A parliament source told EUobserver the proposed definition of a document is so subjective it would give officials too much leeway to say No.

"Their definition is too broad. Who decides what was 'intended' or when something is 'finalised'?" the contact said.

The Danish presidency hopes to bring the two sides together in time for the last General Affairs Council of its EU chairmanship on 26 June. But the parliament is in a good position to stand its ground.

If it blocks the changes, an extant regulation from 2001, seen by MEPs as more transparent than the new-draft rules, will stay in force. The incoming Cypriot EU presidency has said it has no interest in continuing talks.

A ruling by the European Court of Justice in the so called Turco case in 2008, which says legal advice should be made public, also backs parliament's point of view. But Denmark's Alvi said MEPs should be keen to establish that "co-legislators" (the parliament and EU countries) have more power over EU rules than judges in Luxembourg.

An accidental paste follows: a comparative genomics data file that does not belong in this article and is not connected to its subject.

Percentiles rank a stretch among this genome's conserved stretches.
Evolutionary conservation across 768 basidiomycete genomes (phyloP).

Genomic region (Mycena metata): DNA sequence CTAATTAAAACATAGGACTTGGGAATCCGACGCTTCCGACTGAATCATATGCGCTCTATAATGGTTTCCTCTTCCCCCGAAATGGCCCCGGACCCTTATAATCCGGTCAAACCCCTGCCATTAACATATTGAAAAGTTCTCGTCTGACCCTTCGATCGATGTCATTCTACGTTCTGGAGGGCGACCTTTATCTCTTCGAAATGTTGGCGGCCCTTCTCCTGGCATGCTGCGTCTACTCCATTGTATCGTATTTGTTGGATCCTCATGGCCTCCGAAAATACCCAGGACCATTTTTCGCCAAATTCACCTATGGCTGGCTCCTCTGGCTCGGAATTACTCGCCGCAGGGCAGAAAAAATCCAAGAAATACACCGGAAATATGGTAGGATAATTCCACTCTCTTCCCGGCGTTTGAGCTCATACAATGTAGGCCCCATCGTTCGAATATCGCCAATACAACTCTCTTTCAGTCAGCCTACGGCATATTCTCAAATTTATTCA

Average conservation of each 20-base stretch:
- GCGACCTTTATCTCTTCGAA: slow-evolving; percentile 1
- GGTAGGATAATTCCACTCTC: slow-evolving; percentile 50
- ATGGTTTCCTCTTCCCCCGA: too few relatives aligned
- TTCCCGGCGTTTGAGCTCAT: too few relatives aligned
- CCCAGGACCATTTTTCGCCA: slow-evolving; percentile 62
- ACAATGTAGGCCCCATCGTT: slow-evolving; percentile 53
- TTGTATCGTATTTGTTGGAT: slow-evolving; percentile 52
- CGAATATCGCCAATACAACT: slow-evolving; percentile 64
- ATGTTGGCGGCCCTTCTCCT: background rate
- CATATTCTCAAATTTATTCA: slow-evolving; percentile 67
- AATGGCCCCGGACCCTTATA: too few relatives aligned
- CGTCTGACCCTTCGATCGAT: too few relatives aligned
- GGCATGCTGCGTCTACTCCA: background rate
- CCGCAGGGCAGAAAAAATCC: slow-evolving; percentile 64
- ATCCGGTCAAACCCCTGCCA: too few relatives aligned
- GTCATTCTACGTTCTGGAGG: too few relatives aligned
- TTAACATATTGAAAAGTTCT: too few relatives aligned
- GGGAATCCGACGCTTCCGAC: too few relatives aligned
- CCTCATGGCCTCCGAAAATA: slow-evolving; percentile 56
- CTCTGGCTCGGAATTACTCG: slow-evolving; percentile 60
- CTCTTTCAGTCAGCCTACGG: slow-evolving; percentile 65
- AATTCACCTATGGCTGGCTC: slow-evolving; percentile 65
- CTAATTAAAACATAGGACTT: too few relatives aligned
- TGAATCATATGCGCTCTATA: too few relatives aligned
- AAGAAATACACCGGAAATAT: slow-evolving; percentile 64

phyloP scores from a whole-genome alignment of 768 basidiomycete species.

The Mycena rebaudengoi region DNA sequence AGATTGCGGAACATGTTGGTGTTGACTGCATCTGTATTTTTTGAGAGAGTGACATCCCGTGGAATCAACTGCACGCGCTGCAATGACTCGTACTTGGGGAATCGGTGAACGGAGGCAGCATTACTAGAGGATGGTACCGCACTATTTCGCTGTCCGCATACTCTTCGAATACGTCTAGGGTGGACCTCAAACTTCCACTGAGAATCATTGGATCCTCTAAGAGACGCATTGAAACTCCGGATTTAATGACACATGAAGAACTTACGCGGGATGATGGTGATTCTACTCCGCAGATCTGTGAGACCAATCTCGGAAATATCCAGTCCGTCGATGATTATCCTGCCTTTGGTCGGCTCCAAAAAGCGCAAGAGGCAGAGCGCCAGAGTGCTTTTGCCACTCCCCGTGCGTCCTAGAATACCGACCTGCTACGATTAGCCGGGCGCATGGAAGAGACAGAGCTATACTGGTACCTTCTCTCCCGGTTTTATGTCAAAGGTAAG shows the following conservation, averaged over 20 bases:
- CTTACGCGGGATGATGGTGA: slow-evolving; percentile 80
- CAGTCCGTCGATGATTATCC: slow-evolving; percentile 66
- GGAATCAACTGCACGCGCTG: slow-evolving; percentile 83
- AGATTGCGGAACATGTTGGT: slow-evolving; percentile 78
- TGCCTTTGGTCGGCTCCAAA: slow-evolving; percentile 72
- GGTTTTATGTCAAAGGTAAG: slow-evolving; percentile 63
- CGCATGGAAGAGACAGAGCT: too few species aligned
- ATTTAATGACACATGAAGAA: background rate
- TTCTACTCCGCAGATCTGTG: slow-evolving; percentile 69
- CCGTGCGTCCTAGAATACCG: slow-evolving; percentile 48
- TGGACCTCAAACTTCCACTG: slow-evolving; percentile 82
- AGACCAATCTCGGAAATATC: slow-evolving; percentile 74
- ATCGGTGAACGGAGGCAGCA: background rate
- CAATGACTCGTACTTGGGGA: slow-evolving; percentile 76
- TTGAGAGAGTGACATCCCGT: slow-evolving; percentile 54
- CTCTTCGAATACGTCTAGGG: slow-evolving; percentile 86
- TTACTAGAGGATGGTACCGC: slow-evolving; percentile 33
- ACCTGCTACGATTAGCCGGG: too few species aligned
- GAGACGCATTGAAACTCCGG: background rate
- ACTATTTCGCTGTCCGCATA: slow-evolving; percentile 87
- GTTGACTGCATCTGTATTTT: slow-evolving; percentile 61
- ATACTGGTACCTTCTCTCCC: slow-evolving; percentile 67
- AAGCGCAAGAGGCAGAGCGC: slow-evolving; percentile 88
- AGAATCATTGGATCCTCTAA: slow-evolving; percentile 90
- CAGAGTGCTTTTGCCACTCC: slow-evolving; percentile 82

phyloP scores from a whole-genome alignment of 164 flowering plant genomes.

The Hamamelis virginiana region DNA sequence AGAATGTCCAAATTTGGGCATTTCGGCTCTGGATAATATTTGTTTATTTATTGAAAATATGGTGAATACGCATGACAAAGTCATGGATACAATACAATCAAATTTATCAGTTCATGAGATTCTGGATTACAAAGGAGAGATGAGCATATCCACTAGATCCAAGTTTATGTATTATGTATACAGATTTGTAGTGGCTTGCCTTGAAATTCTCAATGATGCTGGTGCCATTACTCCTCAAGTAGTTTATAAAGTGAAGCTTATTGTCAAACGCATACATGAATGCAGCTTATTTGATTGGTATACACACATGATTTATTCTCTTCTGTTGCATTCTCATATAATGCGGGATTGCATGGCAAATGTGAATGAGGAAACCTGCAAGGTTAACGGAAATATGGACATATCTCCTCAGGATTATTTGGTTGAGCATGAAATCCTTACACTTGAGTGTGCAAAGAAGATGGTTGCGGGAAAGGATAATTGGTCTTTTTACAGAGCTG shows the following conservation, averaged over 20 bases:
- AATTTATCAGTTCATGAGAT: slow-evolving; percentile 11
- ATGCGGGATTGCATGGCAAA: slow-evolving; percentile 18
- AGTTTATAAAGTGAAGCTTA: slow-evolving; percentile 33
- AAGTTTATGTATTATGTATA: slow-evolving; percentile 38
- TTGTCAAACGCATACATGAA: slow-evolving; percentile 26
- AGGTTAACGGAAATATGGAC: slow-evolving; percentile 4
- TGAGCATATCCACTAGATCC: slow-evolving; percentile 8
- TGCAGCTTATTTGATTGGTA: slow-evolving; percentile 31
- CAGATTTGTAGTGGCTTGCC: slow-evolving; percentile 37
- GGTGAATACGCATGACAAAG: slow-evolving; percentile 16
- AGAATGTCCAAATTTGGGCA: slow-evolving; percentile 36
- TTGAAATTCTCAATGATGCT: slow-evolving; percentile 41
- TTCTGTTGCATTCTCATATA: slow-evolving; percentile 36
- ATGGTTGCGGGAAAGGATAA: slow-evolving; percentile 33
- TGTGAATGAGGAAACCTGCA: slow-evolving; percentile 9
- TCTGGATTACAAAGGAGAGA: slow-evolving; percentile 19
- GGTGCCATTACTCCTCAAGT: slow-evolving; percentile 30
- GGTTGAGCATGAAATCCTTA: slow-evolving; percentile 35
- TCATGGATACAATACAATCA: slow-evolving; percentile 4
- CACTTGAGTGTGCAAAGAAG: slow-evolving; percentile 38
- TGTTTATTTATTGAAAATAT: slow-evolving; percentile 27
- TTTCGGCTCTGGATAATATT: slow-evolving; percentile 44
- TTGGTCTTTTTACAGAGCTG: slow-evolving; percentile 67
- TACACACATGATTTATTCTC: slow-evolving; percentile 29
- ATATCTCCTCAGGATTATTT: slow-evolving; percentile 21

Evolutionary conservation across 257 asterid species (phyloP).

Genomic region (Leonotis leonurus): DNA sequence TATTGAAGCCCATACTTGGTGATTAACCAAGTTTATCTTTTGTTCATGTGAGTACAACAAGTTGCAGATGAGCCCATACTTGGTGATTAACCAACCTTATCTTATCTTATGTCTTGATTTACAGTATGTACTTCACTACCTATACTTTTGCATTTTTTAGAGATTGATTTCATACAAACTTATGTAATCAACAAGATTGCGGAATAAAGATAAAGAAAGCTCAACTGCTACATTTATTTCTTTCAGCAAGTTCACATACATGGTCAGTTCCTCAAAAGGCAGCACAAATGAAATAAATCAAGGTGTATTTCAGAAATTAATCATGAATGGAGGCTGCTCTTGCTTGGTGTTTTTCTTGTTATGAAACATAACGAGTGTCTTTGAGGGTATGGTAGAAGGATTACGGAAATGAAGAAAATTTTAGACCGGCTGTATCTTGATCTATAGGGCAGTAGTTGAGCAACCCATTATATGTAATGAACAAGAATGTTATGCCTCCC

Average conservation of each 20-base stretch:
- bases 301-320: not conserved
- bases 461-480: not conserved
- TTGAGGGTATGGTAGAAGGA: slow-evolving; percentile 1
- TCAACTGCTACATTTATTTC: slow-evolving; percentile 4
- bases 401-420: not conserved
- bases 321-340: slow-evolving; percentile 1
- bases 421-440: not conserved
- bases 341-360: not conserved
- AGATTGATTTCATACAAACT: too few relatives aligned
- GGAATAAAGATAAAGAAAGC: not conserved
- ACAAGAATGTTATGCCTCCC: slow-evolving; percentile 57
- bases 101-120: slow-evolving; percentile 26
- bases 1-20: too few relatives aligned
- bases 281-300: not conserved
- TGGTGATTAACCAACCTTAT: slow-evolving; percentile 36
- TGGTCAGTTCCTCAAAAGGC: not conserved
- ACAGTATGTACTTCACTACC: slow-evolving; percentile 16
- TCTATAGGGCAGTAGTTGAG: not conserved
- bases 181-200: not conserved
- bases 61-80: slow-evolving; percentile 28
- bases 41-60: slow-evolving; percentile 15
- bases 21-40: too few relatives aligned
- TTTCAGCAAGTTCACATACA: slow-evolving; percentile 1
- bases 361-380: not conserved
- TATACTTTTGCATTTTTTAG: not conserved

Meanwhile, Sweden, has said it would vote against the reforms as they stand. Estonia, Finland and Slovenia have also said they dislike the EU member states' proposal, even though they agree to use it as a starting point in talks.

The group represents a small minority against the 22-country-strong pro-secrecy camp. But the strength of feeling on the pro-transparency side was highlighted in a letter from Sweden's minister of justice, Beatrice Ask, to Cashman on 14 May.

"A compromise like the one suggested in the text presented to us would most certainly lead to less transparency," she wrote.

"It is of utmost importance that we continue to stand strong in our convictions, and to co-operate in order to find solutions which allow our citizens the level of transparency they are entitled to."

Correction: This article was altered at 11.30 Brussels time on 23 May to reflect more accurately the position of some member states. The original story said Denmark, Estonia, Finland and Slovenia would vote against the draft proposal